Alan Hargreaves' Blog

The ramblings of a former Australian SaND TSC* Principal Field Technologist

Serverwatch on the Dtrace Release

Amy Newman and Michael Hall discuss the release of Dtrace at serverwatch.

First up I would take issue with the implication that the leaks came from within Sun. If you had seen the activity in the light of the information that came out early, it would be difficult to argue that Sun masterminded the leak. I believe that there were early briefings held so that journalists could have articles prepared for the announcement time, but those articles were originally supposed to be held then. Of course once the cat was out of the bag, all bets were off and I believe that the restraint was lifted.

Sun met our lowered expectations on Tuesday, revealing not the source to Solaris, but a new Web site and the source for a single application: The admirable DTrace.

Please note the choice of code to release. This is one of the big components of Solaris 10. We released this in contrast to releasing something trivial.

We downloaded a copy of DTrace’s source before making our way to the brand new Solaris Forums and learning there’s no way to even build the software. It’s simply there because, well, it’s source code and Sun wanted us to have it.

I’ve addressed part of the reasoning already, but it should also be noted that the very first reply in this thread was from Bryan Cantrill offerring to help the questioner get a build running.

But for as much as Sun hopes a community will form around OpenSolaris, and for as much as it hopes OpenSolaris will build buzz, attract the curious, and perhaps even begin to inspire loyalty among a new user base, the company also understands that none of this will happen overnight.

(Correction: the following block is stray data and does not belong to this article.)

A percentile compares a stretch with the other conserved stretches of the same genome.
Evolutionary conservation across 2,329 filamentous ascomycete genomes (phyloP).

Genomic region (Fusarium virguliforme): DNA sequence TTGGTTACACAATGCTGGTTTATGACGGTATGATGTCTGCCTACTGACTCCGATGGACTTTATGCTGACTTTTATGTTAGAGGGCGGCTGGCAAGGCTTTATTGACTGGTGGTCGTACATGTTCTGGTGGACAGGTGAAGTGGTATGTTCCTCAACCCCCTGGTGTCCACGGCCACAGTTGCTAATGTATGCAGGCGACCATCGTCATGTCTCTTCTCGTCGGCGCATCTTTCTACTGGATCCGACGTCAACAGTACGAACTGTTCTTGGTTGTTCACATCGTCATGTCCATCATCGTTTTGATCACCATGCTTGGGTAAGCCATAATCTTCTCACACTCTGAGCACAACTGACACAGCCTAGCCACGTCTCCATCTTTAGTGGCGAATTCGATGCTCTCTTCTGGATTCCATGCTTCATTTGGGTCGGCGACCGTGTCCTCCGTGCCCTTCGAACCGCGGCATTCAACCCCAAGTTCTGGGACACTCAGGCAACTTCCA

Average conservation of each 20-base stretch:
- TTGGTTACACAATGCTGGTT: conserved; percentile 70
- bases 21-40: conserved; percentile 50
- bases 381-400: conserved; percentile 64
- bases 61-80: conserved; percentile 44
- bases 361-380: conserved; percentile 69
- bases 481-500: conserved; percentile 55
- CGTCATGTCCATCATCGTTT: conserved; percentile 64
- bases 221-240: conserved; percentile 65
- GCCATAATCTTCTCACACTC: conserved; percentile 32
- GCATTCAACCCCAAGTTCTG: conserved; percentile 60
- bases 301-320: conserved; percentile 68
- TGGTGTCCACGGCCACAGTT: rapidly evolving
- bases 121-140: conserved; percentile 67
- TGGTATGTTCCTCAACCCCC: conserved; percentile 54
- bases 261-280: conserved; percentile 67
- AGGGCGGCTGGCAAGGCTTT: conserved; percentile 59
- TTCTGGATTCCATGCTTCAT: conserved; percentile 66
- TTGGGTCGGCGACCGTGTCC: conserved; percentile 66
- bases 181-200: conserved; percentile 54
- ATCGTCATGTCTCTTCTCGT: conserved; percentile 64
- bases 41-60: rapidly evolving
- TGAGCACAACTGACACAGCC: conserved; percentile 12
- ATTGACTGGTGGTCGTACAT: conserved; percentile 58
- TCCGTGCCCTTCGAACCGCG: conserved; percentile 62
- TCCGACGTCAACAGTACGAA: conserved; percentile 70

One of the implications being that there currently is not a Solaris Community. Haven’t we been here before here, here and here (and quite a few other places as well). The point is that there currently exists a Solaris community that has been working with Solaris for years and is now closely involved with the Open Sourcing process.

The buzz is certainly there now. For the rest, yes, time will tell.

The real test of the company’s commitment will come over time, as it accretes that developer community (if it does) and interacts with people besides its own employees. And the real test of whether Sun’s open source gambit has paid off will come over years, not months.

Yes, this is true; but also remember we are not starting from scratch here and the process progressing. The day of the opening of Dtrace also saw the folks on the pilot given buildable source. Two articles (1,2) show Ben Rockwood’s builds of Open Solaris from within the pilot. Ben’s also posted a screenshot of his running system.

The number of folks signing up to be notified on the actual release date has been huge, as have the number of downloads of the Dtrace code.

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Written by Alan

January 28, 2005 at 12:59 am

2 Responses

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  1. DTrace source code is certainly non-trivial, but it’s also non-buildable and non-usable. Perhaps a userland component like libumem or SMF would have been a better choice (although less sexy).

    Wes Felter

    January 28, 2005 at 9:25 am

  2. Hmmmm, interesting thought. I’ll ask some folks about the idea.

    Alan Hargreaves

    January 30, 2005 at 4:53 pm

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